“No chairs” is often the natural extension of other Lean improvement work and it's often prompted by the medical technologists (the ones doing the work, in this case). When lab machines are arranged in a U-shaped cell (that shape also being an artifact that somebody might copy) and technologists are fully cross trained, people aren't just parked in front of the same machine all day. Chairs often get in the way. Getting up and down from chairs (or stools) constantly isn't really good ergonomically, either.

But “no chairs” doesn't mean “don't have a place to sit down and rest when you have the chance.” The misunderstood artifact (devoid of Lean thinking) might be to eliminate all chairs and to never sit down. That's crazy. Of course, the lab director said she would have a revolt if she took away the chairs. But, if the workers decide to get the chairs out of the way, that would be OK and that might be a good example of Lean thinking.

No chairs? Remember, the Toyota assembly line had stools very close to the assembly line… for rest in the break area (and “respect for people” means we let people take proper breaks and stop to have lunch…).

  • No chairs –> artifact
  • Chairs with storage –> artifact
  • Putting tape around staplers –> artifact

Copying artifacts, without critical thinking, leads to ridiculous situations like this video I made illustrates. Seeing an artifact might be a “spurious observation” based on a superficial walk through a factory.

As the one hospital CEO we visited said “Think for yourself and take action.” That was their quality improvement theme for the year… not “Visit Toyota and copy artifacts.”

Learn about future tours:

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Mark Graban
Mark Graban is an internationally-recognized consultant, author, and professional speaker, and podcaster with experience in healthcare, manufacturing, and startups. Mark's new book is The Mistakes That Make Us: Cultivating a Culture of Learning and Innovation. He is also the author of Measures of Success: React Less, Lead Better, Improve More, the Shingo Award-winning books Lean Hospitals and Healthcare Kaizen, and the anthology Practicing Lean. Mark is also a Senior Advisor to the technology company KaiNexus.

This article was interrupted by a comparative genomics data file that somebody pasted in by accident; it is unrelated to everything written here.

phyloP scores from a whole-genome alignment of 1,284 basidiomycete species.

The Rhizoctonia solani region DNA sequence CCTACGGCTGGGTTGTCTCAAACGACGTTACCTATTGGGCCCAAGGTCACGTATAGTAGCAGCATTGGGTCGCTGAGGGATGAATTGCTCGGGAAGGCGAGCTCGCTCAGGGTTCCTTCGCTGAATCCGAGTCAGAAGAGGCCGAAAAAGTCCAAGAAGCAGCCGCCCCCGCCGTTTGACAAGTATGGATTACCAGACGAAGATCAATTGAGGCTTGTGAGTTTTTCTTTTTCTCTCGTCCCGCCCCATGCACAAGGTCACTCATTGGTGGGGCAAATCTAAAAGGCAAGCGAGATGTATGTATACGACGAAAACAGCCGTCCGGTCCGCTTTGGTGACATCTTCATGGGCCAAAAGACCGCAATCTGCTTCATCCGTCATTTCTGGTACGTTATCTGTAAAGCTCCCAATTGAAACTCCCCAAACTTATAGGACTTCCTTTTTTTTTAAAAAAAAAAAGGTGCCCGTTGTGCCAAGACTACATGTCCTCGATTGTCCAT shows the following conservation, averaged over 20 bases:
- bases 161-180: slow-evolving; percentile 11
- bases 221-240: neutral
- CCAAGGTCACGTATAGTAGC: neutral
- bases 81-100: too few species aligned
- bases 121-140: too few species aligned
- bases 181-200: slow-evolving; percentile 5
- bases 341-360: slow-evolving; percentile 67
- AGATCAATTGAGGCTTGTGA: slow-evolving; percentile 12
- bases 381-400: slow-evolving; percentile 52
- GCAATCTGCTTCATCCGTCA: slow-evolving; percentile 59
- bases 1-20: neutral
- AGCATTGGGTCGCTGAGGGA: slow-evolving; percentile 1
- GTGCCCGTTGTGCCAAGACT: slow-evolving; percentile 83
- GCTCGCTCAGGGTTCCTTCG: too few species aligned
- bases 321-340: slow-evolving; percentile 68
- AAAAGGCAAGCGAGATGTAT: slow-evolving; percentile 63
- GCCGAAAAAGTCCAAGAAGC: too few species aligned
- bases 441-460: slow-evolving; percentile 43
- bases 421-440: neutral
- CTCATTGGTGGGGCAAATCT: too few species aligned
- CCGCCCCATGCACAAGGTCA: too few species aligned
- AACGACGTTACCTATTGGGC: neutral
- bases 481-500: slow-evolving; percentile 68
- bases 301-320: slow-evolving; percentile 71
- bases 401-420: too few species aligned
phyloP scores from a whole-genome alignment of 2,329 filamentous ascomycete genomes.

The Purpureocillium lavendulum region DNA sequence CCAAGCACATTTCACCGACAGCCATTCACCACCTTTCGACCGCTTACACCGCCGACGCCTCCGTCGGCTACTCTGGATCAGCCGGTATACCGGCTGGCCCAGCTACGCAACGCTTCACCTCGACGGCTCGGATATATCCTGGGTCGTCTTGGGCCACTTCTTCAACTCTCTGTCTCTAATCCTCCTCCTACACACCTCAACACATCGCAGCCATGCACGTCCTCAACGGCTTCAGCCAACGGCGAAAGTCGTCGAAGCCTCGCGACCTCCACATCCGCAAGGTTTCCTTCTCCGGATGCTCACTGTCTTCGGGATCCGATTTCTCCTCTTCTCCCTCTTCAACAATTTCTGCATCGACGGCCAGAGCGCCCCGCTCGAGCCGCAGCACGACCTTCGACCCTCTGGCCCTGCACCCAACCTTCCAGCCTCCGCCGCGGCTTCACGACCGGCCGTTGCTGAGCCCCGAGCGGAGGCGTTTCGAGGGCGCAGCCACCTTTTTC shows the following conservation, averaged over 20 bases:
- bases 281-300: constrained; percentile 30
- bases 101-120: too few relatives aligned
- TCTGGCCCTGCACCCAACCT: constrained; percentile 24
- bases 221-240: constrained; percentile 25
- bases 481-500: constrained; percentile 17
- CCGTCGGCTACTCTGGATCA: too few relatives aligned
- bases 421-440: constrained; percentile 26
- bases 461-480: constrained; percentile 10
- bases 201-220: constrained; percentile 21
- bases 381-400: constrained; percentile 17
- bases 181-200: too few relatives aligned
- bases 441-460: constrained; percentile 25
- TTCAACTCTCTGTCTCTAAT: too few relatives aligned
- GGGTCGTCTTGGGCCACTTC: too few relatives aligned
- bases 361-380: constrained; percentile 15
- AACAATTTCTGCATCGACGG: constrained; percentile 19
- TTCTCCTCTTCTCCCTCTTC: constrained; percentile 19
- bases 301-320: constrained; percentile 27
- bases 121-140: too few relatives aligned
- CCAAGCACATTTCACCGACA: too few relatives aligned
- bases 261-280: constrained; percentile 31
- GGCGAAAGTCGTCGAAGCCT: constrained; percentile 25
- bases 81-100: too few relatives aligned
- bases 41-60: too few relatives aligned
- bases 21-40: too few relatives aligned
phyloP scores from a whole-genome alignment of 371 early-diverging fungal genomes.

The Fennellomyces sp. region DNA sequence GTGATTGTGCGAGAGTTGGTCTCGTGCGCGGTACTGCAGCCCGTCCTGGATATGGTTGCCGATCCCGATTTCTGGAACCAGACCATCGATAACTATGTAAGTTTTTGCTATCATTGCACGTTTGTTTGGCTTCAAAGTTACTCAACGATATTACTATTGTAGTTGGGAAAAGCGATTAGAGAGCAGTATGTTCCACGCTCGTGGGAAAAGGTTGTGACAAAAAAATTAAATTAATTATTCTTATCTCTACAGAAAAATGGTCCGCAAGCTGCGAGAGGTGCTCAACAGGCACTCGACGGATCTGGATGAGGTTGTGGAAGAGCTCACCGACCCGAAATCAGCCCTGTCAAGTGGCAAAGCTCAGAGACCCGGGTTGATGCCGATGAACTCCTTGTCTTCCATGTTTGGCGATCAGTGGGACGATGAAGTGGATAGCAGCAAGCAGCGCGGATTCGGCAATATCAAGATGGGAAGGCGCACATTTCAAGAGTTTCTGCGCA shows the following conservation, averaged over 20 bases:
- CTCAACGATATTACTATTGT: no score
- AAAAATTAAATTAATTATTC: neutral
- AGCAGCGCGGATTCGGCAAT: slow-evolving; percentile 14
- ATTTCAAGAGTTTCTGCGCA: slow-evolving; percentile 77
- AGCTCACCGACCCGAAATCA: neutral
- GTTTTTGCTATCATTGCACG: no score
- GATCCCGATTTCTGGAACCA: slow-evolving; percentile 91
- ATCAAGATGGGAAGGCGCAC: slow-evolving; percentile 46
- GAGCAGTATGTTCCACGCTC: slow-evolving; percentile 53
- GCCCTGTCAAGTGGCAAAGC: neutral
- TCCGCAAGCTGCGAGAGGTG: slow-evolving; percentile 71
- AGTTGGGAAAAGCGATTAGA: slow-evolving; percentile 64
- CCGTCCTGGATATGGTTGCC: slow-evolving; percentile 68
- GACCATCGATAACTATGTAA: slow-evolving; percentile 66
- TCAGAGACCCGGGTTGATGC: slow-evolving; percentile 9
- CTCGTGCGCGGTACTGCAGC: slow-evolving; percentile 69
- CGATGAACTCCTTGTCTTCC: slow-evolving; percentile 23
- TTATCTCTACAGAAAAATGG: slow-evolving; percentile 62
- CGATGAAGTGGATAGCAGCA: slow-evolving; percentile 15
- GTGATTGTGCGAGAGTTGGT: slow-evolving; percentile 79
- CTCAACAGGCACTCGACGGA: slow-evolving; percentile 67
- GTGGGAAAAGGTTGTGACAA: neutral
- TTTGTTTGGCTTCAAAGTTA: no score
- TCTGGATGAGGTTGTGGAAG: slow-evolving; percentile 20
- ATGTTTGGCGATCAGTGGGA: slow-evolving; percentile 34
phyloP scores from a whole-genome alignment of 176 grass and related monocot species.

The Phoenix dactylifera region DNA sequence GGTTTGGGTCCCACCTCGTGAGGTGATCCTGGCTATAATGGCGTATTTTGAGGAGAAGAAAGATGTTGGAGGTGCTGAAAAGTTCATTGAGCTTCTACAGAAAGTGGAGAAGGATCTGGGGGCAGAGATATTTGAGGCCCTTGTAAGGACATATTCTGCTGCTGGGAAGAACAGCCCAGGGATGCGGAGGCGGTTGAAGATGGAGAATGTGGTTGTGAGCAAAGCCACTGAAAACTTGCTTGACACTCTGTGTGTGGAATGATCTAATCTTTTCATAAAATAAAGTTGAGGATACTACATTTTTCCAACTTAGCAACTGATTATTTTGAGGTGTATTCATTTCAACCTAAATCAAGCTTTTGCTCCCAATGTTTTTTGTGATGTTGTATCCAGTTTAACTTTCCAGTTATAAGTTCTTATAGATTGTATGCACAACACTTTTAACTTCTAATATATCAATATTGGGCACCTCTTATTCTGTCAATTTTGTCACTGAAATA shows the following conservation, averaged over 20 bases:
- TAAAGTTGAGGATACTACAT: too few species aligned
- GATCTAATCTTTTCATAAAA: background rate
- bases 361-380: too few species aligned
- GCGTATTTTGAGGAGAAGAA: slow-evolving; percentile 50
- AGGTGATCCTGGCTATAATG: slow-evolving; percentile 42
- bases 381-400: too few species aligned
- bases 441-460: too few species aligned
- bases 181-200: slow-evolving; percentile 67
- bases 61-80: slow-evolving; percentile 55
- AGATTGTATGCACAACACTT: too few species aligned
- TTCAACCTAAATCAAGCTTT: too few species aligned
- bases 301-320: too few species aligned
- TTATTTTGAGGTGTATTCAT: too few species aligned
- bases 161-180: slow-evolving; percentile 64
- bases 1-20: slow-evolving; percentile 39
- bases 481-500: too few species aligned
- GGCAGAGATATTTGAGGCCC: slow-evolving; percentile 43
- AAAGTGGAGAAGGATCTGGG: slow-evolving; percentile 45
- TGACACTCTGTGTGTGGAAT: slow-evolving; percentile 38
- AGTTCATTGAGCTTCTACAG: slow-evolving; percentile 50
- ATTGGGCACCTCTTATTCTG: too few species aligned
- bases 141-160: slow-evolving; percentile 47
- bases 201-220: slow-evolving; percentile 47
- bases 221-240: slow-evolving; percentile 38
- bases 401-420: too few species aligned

1. I continue to be amazed at healthcare’s often blind attempt to adopt anything Lean they saw at their last plant tour.

    Sure, there are some universal aspects of Lean that rightly should be adopted.

    On the other hand, if we look at some of the really really good stuff that Virginia Mason (patient safety alert system) and ThedaCare (collaborative care, leader standard work) have done, we find that they took a principle not an artifact and made something that added value to them. It takes a much deeper level of leadership understanding to do these kinds of things than we see with many of the cookie cutter approaches.

  2. I couldn’t agree more Mark. I like the phrase “study Toyota don’t copy them”. This forces us to think about the application and what problem was Toyota trying to solve when they came up with this countermeasure. If we don’t have the same problem, why would we try the same countermeasure?

  3. That’s right, Al. I guess some kind of reverse engineering (solution -> cause(s) -> problem) can be a reasonable way to go when observing/studying Toyota artifacts (or artefacts as my British spell checker suggests ;)).